Special Lectures

Gravitational waves: theory and observations (3/4)

by Prof. Chris Van Den Broeck (Utrecht University and Nikhef, The Netherlands)

E/3rd floor-E.349 - Seminar room (E.349) (Marc de Hemptinne (chemin du Cyclotron, 2, Louvain-la-Neuve))

E/3rd floor-E.349 - Seminar room (E.349)

Marc de Hemptinne (chemin du Cyclotron, 2, Louvain-la-Neuve)


The direct detection of gravitational waves by Advanced LIGO and Advanced Virgo has opened up a new field on the intersection of fundamental physics, astrophysics, and cosmology. After a brief reminder of general relativity, I will derive the properties of gravitational waves at the quadrupole level, showing how they are generated, how they take energy away from a system, and what the general shape of the wave will be depending on the nature of the source. Going beyond the quadrupole approximation, I will also give a rough overview of how state-of-the-art waveform models are arrived at. Next I will turn to data analysis techniques, both for the detection of signals from coalescing binary neutron stars and black holes, and methods to extract parameters such as masses, spins, and other variables that can be accessed. An overview will be given of the various observational results that have been obtained in terms of testing the genuinely strong-field dynamics of general relativity, measuring the elusive neutron star equation of state, and cosmology. I will end with the science that will be enabled by future large observatories in space (LISA) and on the ground (Einstein Telescope and Cosmic Explorer).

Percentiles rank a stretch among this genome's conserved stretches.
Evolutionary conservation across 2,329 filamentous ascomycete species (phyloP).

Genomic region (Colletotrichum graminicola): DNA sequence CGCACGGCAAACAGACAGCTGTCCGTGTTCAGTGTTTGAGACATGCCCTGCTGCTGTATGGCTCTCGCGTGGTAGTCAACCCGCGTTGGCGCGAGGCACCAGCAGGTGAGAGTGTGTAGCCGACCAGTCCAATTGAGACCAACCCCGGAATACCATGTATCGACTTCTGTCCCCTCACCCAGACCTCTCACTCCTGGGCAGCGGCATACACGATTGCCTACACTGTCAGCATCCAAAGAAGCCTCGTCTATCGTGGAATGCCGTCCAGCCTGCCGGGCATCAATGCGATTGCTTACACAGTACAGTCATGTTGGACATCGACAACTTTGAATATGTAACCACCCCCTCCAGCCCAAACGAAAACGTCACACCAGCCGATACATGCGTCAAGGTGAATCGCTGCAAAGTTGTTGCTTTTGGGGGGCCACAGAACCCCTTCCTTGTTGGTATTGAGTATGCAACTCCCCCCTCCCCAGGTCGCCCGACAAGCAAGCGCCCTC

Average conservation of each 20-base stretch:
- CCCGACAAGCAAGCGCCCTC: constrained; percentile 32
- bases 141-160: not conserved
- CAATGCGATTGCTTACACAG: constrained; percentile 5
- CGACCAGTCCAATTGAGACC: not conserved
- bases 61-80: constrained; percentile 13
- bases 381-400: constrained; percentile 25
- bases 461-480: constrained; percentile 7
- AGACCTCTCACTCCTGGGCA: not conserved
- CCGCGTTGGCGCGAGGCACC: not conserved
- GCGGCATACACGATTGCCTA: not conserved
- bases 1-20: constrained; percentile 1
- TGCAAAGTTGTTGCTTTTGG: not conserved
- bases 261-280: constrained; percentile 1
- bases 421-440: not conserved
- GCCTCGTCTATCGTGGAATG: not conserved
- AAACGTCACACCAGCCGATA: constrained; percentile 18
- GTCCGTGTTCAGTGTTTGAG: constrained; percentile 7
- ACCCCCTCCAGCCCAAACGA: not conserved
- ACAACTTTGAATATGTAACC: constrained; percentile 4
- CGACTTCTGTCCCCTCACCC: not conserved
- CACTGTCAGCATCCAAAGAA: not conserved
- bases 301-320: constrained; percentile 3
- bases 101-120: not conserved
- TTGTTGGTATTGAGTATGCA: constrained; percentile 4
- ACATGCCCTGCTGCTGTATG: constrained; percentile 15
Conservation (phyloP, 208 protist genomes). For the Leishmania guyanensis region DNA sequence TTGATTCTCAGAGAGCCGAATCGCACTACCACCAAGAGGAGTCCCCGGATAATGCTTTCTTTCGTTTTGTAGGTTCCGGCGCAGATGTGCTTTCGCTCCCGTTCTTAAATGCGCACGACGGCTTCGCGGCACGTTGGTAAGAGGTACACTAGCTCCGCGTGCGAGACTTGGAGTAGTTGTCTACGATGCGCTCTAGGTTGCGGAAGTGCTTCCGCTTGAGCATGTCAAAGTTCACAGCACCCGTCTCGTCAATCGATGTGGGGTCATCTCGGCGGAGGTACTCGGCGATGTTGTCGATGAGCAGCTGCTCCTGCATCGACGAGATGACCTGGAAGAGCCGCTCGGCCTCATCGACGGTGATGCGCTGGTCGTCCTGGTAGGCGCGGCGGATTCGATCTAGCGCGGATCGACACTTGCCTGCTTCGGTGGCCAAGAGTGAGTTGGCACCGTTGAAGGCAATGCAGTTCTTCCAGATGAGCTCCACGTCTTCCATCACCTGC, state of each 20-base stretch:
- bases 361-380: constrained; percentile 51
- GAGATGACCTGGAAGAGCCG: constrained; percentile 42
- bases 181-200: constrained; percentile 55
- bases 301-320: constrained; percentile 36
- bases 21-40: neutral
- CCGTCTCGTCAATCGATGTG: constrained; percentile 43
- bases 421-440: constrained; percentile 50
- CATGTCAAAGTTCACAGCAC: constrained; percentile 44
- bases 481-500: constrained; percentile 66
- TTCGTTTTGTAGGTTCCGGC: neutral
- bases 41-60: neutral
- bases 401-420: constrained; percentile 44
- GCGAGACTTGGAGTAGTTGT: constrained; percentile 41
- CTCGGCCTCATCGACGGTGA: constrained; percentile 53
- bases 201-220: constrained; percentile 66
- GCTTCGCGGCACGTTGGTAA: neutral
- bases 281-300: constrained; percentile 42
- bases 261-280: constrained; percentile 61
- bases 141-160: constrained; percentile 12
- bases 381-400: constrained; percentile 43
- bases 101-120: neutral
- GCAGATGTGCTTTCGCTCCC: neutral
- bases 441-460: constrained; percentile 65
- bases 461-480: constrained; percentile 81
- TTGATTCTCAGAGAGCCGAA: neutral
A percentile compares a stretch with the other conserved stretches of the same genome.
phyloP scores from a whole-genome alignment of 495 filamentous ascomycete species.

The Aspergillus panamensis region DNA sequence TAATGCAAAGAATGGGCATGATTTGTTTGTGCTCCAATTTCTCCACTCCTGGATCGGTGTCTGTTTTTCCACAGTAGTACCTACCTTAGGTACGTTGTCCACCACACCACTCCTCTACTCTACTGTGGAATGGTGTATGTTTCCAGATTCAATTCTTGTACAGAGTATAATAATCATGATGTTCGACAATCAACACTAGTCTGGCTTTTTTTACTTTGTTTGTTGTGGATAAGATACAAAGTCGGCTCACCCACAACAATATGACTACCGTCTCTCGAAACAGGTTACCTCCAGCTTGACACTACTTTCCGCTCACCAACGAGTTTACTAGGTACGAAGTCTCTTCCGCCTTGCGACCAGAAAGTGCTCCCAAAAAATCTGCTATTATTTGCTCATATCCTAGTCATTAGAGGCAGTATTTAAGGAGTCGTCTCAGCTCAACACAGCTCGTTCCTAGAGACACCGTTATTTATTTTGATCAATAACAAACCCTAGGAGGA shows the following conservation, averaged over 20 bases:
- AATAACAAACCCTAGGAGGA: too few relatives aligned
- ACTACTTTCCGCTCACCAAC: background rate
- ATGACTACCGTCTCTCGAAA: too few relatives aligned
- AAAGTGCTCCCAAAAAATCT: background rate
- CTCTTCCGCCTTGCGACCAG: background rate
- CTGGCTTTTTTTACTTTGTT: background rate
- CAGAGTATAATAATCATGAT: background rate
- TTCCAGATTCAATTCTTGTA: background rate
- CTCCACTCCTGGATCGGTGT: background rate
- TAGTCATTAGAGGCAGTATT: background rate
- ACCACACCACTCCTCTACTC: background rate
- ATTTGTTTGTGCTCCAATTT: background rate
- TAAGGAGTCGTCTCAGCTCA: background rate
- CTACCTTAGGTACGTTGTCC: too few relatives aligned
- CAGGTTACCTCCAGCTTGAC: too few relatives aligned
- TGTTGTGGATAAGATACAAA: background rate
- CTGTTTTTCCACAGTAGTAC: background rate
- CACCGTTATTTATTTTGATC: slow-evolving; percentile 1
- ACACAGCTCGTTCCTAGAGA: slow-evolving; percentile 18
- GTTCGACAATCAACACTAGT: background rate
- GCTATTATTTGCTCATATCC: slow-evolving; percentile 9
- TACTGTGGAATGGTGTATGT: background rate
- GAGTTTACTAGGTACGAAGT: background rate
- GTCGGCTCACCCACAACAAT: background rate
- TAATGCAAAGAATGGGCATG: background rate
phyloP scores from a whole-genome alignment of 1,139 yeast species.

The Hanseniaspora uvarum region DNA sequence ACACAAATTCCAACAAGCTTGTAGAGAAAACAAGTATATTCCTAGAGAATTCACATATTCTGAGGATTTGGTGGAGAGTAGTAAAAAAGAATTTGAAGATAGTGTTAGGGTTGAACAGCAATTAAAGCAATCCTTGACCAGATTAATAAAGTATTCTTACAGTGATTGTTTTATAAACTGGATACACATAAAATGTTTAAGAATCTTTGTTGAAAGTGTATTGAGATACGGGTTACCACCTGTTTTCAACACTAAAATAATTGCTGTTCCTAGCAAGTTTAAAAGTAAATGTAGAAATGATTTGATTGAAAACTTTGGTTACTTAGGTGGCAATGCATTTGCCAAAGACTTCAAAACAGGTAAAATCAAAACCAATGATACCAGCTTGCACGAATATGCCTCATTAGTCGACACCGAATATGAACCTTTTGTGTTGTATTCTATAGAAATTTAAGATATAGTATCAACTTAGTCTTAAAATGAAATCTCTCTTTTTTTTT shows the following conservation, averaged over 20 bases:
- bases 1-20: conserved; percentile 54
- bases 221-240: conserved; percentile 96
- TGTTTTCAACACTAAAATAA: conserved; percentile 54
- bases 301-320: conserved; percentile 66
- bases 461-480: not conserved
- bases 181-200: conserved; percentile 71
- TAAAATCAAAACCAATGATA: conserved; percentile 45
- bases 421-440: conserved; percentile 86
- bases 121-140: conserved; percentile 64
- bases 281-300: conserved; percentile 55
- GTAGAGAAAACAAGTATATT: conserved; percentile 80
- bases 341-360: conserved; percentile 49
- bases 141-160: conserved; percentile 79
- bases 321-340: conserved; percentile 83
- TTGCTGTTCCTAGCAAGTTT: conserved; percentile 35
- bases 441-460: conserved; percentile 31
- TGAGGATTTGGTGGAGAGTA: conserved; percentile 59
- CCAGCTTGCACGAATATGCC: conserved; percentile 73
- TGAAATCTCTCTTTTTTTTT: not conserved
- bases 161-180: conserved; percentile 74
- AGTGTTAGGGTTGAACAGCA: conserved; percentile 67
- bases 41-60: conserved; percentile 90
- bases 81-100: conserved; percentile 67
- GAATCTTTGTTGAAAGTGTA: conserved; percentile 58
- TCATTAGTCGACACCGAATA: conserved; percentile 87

From the same series
1 2 4